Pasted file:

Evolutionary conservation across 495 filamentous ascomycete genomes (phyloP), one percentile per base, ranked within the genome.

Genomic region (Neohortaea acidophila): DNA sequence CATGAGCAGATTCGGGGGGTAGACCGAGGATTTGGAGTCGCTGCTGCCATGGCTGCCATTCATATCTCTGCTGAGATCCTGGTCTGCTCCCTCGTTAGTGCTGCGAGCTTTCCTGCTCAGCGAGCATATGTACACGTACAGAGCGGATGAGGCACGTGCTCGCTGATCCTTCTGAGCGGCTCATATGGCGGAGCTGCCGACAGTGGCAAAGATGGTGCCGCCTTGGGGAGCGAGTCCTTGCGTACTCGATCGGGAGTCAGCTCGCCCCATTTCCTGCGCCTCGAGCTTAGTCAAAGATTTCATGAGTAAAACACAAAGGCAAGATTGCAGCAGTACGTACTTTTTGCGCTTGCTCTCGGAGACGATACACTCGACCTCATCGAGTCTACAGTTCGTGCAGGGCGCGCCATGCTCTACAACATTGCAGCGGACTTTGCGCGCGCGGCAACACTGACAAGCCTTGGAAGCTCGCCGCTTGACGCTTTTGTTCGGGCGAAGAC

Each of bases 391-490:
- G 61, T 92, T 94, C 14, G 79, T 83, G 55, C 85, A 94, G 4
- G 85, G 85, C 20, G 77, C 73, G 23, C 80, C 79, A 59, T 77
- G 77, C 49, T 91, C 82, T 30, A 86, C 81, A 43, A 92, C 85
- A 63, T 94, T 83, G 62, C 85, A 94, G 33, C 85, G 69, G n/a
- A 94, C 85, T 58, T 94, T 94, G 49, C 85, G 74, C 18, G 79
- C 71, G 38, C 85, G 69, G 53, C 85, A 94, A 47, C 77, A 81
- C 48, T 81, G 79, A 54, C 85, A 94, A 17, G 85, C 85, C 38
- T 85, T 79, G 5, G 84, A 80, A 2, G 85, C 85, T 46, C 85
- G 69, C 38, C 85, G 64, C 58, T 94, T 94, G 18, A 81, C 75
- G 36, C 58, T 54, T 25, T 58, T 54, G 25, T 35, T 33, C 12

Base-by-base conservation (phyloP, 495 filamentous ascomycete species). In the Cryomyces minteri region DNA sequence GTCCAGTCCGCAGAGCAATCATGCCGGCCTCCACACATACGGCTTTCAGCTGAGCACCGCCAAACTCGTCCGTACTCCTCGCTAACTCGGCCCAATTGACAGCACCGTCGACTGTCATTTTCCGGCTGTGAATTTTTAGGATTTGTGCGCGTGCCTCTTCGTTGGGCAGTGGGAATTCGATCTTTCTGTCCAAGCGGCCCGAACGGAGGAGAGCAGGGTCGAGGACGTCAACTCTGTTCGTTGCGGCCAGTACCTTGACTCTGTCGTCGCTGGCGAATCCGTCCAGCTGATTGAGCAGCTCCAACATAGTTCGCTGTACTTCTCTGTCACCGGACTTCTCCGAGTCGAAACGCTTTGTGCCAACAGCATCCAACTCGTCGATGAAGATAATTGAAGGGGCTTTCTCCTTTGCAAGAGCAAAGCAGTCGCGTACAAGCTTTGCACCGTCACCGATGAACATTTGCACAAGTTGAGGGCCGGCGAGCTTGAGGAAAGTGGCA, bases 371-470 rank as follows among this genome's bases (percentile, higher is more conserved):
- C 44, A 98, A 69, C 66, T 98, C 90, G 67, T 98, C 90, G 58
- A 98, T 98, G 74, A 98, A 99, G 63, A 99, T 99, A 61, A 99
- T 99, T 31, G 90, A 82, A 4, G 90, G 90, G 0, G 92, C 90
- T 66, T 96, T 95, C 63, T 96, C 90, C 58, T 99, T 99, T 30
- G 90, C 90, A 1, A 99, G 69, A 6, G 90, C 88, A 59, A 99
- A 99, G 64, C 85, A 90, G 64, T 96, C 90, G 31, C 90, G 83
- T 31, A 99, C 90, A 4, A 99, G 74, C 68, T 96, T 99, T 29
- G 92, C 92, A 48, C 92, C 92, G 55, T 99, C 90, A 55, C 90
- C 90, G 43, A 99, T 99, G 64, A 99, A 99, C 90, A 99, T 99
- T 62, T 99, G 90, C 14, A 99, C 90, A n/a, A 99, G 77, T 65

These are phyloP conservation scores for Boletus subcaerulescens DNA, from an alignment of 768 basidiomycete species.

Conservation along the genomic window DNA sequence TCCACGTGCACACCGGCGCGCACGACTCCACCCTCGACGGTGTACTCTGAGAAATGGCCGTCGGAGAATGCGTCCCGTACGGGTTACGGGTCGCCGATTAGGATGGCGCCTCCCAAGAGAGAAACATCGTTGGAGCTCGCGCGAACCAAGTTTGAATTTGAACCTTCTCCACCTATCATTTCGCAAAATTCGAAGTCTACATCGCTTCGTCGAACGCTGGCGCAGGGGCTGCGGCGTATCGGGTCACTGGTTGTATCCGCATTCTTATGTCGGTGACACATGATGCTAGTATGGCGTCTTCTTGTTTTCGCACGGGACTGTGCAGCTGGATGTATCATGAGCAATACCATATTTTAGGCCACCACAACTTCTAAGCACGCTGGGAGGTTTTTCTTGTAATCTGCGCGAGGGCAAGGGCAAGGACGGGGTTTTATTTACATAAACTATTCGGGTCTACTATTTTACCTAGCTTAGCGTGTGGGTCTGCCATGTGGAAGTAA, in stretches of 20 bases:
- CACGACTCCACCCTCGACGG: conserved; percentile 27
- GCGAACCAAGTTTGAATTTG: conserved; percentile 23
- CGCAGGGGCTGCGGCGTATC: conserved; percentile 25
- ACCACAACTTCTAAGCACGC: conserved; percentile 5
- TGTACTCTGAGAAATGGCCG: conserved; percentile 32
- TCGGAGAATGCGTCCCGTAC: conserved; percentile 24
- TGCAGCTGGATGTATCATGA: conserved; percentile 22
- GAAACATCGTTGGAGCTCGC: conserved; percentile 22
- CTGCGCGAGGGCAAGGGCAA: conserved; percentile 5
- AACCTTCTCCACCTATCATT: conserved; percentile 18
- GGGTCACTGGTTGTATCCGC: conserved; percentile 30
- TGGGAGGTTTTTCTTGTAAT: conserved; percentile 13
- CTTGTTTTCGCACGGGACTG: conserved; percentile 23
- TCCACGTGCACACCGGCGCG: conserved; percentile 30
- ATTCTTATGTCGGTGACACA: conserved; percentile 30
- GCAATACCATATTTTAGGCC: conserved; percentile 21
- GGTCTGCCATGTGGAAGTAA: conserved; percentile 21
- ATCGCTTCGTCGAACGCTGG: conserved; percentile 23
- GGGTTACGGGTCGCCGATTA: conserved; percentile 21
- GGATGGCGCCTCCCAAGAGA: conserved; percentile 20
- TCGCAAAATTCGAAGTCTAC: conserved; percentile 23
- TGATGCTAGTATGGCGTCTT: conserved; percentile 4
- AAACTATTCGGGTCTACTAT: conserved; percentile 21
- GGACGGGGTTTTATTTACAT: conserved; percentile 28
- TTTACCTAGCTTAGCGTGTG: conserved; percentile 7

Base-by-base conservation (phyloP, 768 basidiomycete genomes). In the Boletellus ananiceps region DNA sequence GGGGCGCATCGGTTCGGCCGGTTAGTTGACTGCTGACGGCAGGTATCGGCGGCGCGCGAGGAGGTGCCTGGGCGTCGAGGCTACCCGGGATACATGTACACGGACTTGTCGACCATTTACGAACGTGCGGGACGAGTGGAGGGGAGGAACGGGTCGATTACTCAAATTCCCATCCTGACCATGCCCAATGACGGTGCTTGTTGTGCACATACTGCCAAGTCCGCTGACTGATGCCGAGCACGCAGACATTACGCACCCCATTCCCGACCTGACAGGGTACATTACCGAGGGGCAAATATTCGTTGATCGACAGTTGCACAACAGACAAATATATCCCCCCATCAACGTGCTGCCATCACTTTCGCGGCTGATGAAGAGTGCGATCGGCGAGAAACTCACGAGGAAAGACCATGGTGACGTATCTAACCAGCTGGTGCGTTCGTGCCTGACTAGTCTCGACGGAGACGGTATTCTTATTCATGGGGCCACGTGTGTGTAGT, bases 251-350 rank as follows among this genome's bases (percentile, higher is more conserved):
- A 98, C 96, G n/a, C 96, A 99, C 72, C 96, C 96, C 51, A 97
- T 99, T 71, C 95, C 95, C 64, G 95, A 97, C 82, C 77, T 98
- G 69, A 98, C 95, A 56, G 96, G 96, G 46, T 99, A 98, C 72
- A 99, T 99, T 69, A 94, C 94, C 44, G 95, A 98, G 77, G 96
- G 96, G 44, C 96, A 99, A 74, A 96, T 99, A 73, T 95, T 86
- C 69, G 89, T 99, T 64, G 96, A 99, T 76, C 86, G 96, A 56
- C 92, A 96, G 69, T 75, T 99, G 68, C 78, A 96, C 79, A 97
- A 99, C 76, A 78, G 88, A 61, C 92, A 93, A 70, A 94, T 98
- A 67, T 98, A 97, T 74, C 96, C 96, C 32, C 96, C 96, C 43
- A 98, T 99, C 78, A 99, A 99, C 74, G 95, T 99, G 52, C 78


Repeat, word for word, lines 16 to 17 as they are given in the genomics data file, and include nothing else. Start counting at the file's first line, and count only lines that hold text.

- A 98, T 98, G 74, A 98, A 99, G 63, A 99, T 99, A 61, A 99
- T 99, T 31, G 90, A 82, A 4, G 90, G 90, G 0, G 92, C 90